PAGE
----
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It's only hard if...

Recently I went to a women's networking event that was at a beautiful hotel looking over the shores of Lake Michigan. I was interested in the speaker, Julie Holder because of what she's done in her professional career. Plus, the luncheons are a way to get to know the needs of our community - which spreads as far south as Grand Rapids. Some of the women literally drive several hours just to network with other women in businesses.

At any rate, our speaker explained her history of working in a male dominated field. She had a very successful career as the senior VP at Dow Chemical and then went on to create her own management advising company. What she realized through her experience was that gender reflects heavily on the roles within a company. Women and men communicate very differently and because of that, women are usually kept at certain roles while men move up the ladder at a much faster rate. She didn't even touch on the differences in salary.

I found this all very interesting, at first. Then I started to wonder what would bridge the gap in business as far as males and females being leaders. It occurred to me that our belief system (that of women) is what might need to be the first thing to change. Let me explain....

During the speech, Julie asked a variety of questions about how many of the women in the room shared with their superiors things they accomplished or created. I was flabbergasted by how many women in the room said on a scale from 1 - 10, they gave themselves a score of 2 or 3 when it came to self promotion at their current job. In a nut shell, they felt their work should speak for itself and they didn't feel comfortable bringing up their ideas and strategic advances in front of their superiors.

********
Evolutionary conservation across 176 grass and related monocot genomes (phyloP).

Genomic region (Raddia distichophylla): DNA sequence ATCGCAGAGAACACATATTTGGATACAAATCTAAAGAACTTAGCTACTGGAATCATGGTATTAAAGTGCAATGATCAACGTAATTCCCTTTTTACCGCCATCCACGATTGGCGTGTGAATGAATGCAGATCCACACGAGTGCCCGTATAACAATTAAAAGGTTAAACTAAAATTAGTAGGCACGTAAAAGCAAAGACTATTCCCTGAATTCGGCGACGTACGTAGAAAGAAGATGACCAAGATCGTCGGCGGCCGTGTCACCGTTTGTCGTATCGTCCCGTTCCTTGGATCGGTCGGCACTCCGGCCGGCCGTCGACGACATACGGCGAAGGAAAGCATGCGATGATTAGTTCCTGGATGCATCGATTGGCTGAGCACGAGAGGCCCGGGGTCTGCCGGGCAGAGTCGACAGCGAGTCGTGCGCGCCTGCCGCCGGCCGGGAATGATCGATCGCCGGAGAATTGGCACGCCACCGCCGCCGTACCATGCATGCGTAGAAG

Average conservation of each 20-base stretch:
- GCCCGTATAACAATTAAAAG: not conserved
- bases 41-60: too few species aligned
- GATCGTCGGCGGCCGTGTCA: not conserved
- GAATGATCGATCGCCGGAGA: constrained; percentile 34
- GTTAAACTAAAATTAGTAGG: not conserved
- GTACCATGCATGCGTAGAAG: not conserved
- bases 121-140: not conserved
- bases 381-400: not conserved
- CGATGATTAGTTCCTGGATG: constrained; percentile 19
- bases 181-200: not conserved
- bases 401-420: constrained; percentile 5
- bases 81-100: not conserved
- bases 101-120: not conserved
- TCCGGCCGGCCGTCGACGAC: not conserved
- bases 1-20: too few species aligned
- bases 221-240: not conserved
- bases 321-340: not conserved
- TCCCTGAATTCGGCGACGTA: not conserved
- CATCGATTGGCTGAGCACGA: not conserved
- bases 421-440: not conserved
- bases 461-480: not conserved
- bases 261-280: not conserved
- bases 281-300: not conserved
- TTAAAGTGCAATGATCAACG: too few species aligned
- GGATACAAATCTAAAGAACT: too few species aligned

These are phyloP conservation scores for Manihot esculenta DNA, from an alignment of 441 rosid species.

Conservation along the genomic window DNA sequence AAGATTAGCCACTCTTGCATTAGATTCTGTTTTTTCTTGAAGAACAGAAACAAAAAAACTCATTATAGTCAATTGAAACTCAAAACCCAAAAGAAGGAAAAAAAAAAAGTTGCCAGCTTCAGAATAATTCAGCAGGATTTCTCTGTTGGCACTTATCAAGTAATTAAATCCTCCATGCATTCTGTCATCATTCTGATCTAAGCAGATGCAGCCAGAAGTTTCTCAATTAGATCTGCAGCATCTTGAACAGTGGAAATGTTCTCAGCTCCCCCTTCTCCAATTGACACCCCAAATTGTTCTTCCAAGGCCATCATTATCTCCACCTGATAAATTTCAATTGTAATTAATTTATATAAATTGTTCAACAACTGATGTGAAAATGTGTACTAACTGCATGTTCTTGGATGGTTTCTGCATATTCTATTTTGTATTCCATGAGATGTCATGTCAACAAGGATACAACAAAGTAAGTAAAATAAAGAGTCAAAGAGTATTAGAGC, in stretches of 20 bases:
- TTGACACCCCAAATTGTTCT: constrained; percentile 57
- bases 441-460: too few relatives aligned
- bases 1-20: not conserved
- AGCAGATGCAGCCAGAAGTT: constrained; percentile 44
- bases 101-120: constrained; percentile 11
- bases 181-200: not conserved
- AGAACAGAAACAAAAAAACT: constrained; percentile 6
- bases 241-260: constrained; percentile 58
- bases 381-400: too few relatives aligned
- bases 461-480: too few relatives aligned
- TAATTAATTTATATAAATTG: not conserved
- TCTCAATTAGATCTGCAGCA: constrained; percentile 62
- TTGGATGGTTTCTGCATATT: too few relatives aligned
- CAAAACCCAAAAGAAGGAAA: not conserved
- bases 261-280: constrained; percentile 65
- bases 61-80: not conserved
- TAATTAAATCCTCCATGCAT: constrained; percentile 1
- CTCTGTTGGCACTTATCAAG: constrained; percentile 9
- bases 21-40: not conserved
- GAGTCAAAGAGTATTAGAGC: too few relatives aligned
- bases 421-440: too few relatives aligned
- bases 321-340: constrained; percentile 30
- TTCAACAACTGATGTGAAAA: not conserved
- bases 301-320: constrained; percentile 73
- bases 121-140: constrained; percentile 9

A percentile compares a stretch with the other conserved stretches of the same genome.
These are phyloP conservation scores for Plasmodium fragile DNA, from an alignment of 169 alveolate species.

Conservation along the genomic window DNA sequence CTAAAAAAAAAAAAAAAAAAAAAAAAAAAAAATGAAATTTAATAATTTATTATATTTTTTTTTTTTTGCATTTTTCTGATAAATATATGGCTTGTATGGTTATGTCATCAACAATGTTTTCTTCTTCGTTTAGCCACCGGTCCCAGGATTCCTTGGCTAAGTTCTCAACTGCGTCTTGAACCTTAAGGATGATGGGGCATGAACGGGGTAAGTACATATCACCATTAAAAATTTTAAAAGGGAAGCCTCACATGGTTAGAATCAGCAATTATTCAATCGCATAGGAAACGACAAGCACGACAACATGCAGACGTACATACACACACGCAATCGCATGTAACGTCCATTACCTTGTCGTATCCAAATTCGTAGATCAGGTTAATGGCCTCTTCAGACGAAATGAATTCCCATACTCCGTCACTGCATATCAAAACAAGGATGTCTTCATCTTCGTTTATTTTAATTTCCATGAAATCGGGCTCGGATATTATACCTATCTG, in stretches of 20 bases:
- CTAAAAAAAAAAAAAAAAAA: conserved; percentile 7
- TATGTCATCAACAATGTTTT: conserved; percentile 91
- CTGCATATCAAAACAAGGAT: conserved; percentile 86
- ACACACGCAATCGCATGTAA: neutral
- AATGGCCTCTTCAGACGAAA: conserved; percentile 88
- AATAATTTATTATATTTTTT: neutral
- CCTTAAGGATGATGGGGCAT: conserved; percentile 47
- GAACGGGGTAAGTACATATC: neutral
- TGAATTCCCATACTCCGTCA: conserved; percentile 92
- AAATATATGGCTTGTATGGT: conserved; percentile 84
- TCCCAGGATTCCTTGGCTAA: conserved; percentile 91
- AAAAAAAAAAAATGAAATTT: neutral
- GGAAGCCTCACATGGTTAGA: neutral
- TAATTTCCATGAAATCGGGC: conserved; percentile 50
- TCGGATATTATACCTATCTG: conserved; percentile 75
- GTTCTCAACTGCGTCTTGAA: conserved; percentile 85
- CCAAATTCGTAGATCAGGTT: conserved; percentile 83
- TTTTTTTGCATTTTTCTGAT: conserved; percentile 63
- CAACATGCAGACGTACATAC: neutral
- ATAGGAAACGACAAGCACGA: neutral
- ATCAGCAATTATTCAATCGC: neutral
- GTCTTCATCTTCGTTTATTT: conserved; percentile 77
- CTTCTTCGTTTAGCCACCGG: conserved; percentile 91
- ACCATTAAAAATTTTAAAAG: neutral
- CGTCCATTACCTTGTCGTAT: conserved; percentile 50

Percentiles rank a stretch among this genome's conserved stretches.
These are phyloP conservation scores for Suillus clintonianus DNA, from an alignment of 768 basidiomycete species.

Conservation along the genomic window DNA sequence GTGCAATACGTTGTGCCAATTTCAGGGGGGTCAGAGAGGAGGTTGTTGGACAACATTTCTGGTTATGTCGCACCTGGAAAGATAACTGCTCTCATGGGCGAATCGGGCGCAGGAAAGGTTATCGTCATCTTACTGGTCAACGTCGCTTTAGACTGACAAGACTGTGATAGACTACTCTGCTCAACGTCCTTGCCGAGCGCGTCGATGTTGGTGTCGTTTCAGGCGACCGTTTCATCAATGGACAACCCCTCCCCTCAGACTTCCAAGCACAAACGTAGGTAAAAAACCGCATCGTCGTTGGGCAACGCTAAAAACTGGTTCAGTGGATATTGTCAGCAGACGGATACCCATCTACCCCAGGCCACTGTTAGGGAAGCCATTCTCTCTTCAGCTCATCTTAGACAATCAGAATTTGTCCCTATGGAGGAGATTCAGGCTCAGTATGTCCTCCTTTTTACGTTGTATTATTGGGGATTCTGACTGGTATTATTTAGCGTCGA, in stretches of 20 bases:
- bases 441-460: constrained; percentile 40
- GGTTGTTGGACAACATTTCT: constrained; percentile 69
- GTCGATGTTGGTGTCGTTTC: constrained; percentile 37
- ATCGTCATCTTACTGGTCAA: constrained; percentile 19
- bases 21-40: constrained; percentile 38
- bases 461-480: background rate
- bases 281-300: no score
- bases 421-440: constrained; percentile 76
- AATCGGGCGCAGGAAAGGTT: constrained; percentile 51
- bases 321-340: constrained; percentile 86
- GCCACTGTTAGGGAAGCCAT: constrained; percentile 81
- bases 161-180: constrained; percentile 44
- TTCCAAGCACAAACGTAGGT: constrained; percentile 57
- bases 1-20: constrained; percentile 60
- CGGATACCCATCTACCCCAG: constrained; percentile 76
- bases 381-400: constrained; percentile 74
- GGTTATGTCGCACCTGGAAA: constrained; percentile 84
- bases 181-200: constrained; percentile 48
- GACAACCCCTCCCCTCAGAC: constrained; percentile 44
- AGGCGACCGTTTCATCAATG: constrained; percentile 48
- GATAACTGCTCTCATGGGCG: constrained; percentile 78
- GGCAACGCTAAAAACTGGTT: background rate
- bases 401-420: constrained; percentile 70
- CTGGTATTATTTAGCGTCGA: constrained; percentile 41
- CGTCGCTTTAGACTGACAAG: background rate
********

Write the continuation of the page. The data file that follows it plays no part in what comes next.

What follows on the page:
I couldn't believe it. I was surrounded by women of all different careers, every single one of them either working to support a business, managing a business or running their own business. And yet, almost all of them were not comfortable promoting their own job performance.

The number one reason.... they were concerned with how it would go over - would they be likable or not. Would someone judge them as being "proud" "selfish" "not a team player" or God forbid, "Bitchy." My mind literally exploded when I heard this. The speaker went on to say the interesting fact about being a woman is that we need to be competent AND likeable. Not one or the other. Is it really true that women are judged on a different bar than men in business? I keep hearing the monologue in the 2023 Barbie movie:


It is literally impossible to be a woman. You are so beautiful, and so smart, and it kills me that you don't think you're good enough. Like, we have to always be extraordinary, but somehow we're always doing it wrong. You have to be thin, but not too thin. And you can never say you want to be thin. You have to say you want to be healthy, but also you have to be thin. You have to have money, but you can't ask for money because that's crass. You have to be a boss, but you can't be mean. You have to lead, but you can't squash other people's ideas. You're supposed to love being a mother, but don't talk about your kids all the damn time. You have to be a career woman but also always be looking out for other people.